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Staying Single Is Better Than Staying In A Toxic Relationship




Relationships can be complicated, especially romantic ones. Although many are able to handle them properly, however, a large number of people struggle to maintain a healthy balance between love, work, personal care, and socio-economic demands. This is where the conflicts are born and a lack of harmony is created among close relations accompanied by bouts of anxiety, misunderstandings, frustration, and a sense of unfulfillment. 

Experts suggest that staying single is better than staying stuck in a toxic, manipulative, or dysfunctional relationship. Seen from the experiences and life stories of thousands of people around the world, this speculation seems pretty obvious and true. But the thing is not everyone is able to either stay single for long or cope with the toxic relations in a balanced way to maintain one’s sanity. They think love and passion can sustain the growing misunderstandings and anxiety, however, this is not always the case.

There are many aspects of a relationship that is on the verge of being dysfunctional or toxic. But many fail to see and recognize the red flags as they are blinded by the passion or love they think is enough for a happy partnership. The case becomes even more complicated in romantic partnerships when kids are involved as they increase the chances of staying stuck in a dysfunctional relationship rather than freeing themselves from it without a second thought.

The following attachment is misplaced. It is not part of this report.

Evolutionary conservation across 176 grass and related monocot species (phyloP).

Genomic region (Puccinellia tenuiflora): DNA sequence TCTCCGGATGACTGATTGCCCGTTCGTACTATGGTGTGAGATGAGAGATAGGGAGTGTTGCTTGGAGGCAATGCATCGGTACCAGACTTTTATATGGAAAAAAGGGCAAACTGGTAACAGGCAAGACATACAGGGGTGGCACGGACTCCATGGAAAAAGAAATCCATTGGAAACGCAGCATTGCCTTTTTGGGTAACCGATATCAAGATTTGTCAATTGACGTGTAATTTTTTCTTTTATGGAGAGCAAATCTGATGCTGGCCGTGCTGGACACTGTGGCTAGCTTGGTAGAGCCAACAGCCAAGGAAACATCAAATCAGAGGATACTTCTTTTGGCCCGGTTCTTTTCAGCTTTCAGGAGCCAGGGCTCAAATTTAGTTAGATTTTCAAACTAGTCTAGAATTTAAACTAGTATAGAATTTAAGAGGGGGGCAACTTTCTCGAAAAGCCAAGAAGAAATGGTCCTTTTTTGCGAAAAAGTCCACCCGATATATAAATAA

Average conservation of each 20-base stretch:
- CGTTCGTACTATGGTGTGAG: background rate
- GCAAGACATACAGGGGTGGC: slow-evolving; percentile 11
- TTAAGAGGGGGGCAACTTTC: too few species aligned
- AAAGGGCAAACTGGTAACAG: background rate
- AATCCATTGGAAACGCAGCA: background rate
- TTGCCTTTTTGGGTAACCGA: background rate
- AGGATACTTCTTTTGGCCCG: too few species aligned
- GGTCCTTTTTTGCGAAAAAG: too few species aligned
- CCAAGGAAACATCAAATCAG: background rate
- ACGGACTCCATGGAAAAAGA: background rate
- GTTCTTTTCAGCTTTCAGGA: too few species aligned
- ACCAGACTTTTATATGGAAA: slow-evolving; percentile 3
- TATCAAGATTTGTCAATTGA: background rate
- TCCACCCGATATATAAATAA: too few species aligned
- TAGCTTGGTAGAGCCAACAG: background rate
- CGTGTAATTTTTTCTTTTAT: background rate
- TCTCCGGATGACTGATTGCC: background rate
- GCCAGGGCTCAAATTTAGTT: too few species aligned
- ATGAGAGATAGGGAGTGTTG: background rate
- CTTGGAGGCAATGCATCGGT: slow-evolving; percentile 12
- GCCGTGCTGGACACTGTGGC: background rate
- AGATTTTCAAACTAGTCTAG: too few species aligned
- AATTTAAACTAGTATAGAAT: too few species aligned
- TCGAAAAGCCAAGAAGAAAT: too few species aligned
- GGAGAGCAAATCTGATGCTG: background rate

Toxic relationships are highly manipulative and emotionally draining even in petty matters. They expect, or rather force, you to be the one doing everything and putting all efforts to maintain the relationship. Mostly, according to the experts from American Psychiatric Association (APA), such people are depressed, narcissists, or mentally disturbed with chronic mental issues ranging from mild anxiety to severe OCD or self-obsessive behaviors. In other words, such manipulative people are not emotionally or mentally “normal”. 

Toxic relationships affect not just the partners involved, but they affect the kids more in the long run. Kids born in dysfunctional homes are highly susceptible to life-long traumatic behaviors and changes that will further impair their social and personal relationships in adulthood. In such cases, the kids unconsciously imitate their parents’ behavior subtly or they might become outright rebels and turn towards harmful social habits to express their anxiety and frustration.

There has been a trend recently, mostly among millennials, to remain single or to detach themselves from dysfunctional relations. Staying single is nonetheless, far more peaceful and fulfilling in terms of social and personal needs instead of depending on others emotionally. With financial independence and the benefits reaped from the digital age, the new generation is moving towards self-growth and self-realization more than being stuck in toxic relationships that do not serve them anymore.

When your partner doesn’t understand your needs, who should you look forward to? Yourself. That is the simple mantra being preached by motivational speakers and followed by thousands of young people all around the world. Even experts suggest letting one’s inner self be matured before bringing another human being into it as an immature self will not be able to take responsibility for partners or offspring.  

That said, it is better to stay single and build one’s inner self instead of putting that burden and responsibility on others. Be fair to yourself and others.

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